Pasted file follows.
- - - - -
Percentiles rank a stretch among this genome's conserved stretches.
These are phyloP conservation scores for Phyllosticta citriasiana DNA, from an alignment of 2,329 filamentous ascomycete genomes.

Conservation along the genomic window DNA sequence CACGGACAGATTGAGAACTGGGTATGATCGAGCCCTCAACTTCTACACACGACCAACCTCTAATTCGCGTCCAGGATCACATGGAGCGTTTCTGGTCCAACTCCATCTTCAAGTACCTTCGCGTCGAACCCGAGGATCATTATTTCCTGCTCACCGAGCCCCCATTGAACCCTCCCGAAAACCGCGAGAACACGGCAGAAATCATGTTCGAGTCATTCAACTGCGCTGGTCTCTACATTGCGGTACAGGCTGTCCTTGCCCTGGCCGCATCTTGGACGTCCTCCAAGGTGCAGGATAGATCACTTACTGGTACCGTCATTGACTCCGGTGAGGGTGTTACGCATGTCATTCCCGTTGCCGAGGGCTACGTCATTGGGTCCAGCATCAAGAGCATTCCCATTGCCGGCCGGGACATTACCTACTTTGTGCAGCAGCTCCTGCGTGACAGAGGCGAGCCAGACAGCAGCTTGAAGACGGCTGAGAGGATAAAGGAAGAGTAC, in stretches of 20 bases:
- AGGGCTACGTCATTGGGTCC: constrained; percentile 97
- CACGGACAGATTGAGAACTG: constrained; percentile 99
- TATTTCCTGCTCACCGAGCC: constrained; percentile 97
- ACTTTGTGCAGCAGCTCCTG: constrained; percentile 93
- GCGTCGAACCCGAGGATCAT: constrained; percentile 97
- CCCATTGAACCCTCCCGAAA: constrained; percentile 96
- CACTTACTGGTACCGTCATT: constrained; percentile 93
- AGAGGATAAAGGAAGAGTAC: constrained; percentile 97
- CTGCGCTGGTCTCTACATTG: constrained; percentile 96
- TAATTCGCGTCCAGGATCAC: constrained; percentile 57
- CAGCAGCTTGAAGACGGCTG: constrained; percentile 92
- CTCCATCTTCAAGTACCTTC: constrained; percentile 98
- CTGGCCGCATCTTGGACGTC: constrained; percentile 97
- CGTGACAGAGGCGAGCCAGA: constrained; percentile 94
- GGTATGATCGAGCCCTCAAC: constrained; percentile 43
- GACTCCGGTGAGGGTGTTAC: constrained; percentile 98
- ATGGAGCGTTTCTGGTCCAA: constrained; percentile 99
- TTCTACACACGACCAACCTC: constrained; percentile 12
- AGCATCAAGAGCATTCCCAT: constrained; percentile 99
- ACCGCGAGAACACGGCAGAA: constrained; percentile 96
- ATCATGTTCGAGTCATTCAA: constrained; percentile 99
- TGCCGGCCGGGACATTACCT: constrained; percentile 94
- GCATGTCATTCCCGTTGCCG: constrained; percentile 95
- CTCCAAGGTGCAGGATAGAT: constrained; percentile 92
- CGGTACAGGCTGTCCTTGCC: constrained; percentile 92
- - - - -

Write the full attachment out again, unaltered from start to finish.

Percentiles rank a stretch among this genome's conserved stretches.
These are phyloP conservation scores for Phyllosticta citriasiana DNA, from an alignment of 2,329 filamentous ascomycete genomes.

Conservation along the genomic window DNA sequence CACGGACAGATTGAGAACTGGGTATGATCGAGCCCTCAACTTCTACACACGACCAACCTCTAATTCGCGTCCAGGATCACATGGAGCGTTTCTGGTCCAACTCCATCTTCAAGTACCTTCGCGTCGAACCCGAGGATCATTATTTCCTGCTCACCGAGCCCCCATTGAACCCTCCCGAAAACCGCGAGAACACGGCAGAAATCATGTTCGAGTCATTCAACTGCGCTGGTCTCTACATTGCGGTACAGGCTGTCCTTGCCCTGGCCGCATCTTGGACGTCCTCCAAGGTGCAGGATAGATCACTTACTGGTACCGTCATTGACTCCGGTGAGGGTGTTACGCATGTCATTCCCGTTGCCGAGGGCTACGTCATTGGGTCCAGCATCAAGAGCATTCCCATTGCCGGCCGGGACATTACCTACTTTGTGCAGCAGCTCCTGCGTGACAGAGGCGAGCCAGACAGCAGCTTGAAGACGGCTGAGAGGATAAAGGAAGAGTAC, in stretches of 20 bases:
- AGGGCTACGTCATTGGGTCC: constrained; percentile 97
- CACGGACAGATTGAGAACTG: constrained; percentile 99
- TATTTCCTGCTCACCGAGCC: constrained; percentile 97
- ACTTTGTGCAGCAGCTCCTG: constrained; percentile 93
- GCGTCGAACCCGAGGATCAT: constrained; percentile 97
- CCCATTGAACCCTCCCGAAA: constrained; percentile 96
- CACTTACTGGTACCGTCATT: constrained; percentile 93
- AGAGGATAAAGGAAGAGTAC: constrained; percentile 97
- CTGCGCTGGTCTCTACATTG: constrained; percentile 96
- TAATTCGCGTCCAGGATCAC: constrained; percentile 57
- CAGCAGCTTGAAGACGGCTG: constrained; percentile 92
- CTCCATCTTCAAGTACCTTC: constrained; percentile 98
- CTGGCCGCATCTTGGACGTC: constrained; percentile 97
- CGTGACAGAGGCGAGCCAGA: constrained; percentile 94
- GGTATGATCGAGCCCTCAAC: constrained; percentile 43
- GACTCCGGTGAGGGTGTTAC: constrained; percentile 98
- ATGGAGCGTTTCTGGTCCAA: constrained; percentile 99
- TTCTACACACGACCAACCTC: constrained; percentile 12
- AGCATCAAGAGCATTCCCAT: constrained; percentile 99
- ACCGCGAGAACACGGCAGAA: constrained; percentile 96
- ATCATGTTCGAGTCATTCAA: constrained; percentile 99
- TGCCGGCCGGGACATTACCT: constrained; percentile 94
- GCATGTCATTCCCGTTGCCG: constrained; percentile 95
- CTCCAAGGTGCAGGATAGAT: constrained; percentile 92
- CGGTACAGGCTGTCCTTGCC: constrained; percentile 92